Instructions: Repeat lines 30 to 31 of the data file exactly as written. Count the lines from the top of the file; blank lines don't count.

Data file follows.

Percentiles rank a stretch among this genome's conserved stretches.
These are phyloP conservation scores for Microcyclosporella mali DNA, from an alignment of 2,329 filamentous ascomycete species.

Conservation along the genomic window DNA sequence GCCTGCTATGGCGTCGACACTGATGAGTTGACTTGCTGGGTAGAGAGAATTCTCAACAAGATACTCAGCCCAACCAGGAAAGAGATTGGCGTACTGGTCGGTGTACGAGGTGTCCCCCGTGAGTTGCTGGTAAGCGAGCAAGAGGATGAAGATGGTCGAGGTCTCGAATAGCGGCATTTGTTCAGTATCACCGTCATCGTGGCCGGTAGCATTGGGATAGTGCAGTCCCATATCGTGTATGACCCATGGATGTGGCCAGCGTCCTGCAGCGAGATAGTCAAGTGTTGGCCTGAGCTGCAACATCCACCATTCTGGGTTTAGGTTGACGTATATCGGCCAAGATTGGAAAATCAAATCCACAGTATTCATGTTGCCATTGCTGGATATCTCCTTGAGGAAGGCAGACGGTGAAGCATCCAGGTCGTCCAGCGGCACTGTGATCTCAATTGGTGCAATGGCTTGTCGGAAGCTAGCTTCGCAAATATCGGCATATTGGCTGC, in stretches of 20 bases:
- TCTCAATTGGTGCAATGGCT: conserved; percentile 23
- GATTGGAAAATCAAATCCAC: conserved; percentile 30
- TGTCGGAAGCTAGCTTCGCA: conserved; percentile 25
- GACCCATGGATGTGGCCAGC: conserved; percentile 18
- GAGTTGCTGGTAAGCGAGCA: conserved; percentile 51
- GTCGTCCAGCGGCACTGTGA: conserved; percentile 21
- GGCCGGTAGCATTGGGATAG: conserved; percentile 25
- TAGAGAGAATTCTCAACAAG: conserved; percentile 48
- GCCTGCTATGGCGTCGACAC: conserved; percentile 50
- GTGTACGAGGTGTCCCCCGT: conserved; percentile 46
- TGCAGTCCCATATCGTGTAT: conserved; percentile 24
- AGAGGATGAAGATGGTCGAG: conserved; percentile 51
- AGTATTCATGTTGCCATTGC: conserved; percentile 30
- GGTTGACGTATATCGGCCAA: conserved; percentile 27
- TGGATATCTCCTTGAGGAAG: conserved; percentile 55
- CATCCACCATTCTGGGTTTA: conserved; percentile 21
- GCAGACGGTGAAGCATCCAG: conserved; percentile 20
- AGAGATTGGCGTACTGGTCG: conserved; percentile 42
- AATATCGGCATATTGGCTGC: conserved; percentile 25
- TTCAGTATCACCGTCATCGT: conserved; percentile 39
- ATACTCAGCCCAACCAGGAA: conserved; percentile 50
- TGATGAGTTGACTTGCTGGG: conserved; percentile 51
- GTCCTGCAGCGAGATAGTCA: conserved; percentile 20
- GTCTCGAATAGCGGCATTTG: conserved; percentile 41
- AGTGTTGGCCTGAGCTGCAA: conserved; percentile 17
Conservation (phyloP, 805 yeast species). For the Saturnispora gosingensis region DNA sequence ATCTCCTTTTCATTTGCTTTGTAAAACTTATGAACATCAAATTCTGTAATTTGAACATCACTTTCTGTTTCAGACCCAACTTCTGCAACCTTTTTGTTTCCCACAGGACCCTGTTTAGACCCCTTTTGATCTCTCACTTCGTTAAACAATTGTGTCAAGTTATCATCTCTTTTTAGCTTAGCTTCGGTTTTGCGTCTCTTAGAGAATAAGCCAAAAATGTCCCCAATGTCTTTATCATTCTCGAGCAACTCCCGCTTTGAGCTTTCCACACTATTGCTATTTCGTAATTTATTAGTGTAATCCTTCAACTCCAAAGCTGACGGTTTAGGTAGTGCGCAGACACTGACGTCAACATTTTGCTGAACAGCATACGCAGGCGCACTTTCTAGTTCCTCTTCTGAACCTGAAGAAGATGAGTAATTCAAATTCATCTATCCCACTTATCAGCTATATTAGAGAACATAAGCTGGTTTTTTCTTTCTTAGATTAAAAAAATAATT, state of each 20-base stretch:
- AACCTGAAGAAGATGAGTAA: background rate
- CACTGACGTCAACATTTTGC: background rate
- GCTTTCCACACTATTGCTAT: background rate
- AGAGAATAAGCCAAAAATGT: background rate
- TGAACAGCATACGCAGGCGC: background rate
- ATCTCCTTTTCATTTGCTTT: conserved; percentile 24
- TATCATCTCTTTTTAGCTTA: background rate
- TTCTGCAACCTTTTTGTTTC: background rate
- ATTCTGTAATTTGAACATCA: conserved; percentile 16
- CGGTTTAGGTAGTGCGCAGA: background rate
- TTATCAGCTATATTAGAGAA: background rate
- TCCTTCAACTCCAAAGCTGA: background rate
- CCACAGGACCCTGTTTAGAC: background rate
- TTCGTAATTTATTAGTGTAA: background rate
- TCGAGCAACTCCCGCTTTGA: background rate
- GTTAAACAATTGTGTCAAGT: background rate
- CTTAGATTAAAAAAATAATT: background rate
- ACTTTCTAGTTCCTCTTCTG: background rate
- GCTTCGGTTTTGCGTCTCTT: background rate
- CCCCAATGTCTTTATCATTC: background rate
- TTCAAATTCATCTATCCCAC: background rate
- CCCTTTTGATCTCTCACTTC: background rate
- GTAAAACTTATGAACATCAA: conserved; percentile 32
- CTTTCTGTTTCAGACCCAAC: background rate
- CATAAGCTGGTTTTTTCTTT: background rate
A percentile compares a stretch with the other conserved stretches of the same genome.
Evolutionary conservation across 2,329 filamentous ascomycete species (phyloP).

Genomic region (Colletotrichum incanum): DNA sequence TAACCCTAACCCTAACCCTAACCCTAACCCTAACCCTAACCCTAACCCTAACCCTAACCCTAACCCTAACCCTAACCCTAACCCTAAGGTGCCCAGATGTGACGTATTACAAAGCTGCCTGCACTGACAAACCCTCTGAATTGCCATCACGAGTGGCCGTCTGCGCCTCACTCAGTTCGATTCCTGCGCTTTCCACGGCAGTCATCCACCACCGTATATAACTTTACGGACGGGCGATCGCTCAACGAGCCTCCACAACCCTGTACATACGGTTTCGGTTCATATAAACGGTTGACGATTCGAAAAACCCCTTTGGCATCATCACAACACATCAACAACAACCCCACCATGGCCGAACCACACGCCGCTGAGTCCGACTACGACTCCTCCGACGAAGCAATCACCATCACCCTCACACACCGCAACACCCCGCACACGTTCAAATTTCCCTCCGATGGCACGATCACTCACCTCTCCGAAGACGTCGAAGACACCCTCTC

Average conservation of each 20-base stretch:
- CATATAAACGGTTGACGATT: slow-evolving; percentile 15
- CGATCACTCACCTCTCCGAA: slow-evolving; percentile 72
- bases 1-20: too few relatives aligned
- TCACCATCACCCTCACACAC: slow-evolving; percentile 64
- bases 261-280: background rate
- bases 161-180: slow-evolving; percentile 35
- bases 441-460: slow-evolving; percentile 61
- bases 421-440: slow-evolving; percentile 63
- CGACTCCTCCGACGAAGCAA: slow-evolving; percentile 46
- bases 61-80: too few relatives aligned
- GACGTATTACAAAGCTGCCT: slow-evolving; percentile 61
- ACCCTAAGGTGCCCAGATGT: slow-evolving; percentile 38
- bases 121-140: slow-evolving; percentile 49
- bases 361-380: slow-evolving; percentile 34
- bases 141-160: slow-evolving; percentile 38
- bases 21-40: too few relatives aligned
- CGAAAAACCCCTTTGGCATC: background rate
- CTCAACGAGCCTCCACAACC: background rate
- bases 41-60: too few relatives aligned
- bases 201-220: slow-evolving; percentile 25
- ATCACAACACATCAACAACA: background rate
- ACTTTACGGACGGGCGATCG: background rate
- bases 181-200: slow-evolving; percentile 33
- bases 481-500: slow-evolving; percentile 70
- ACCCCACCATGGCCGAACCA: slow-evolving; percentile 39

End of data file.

- AACCTGAAGAAGATGAGTAA: background rate
- CACTGACGTCAACATTTTGC: background rate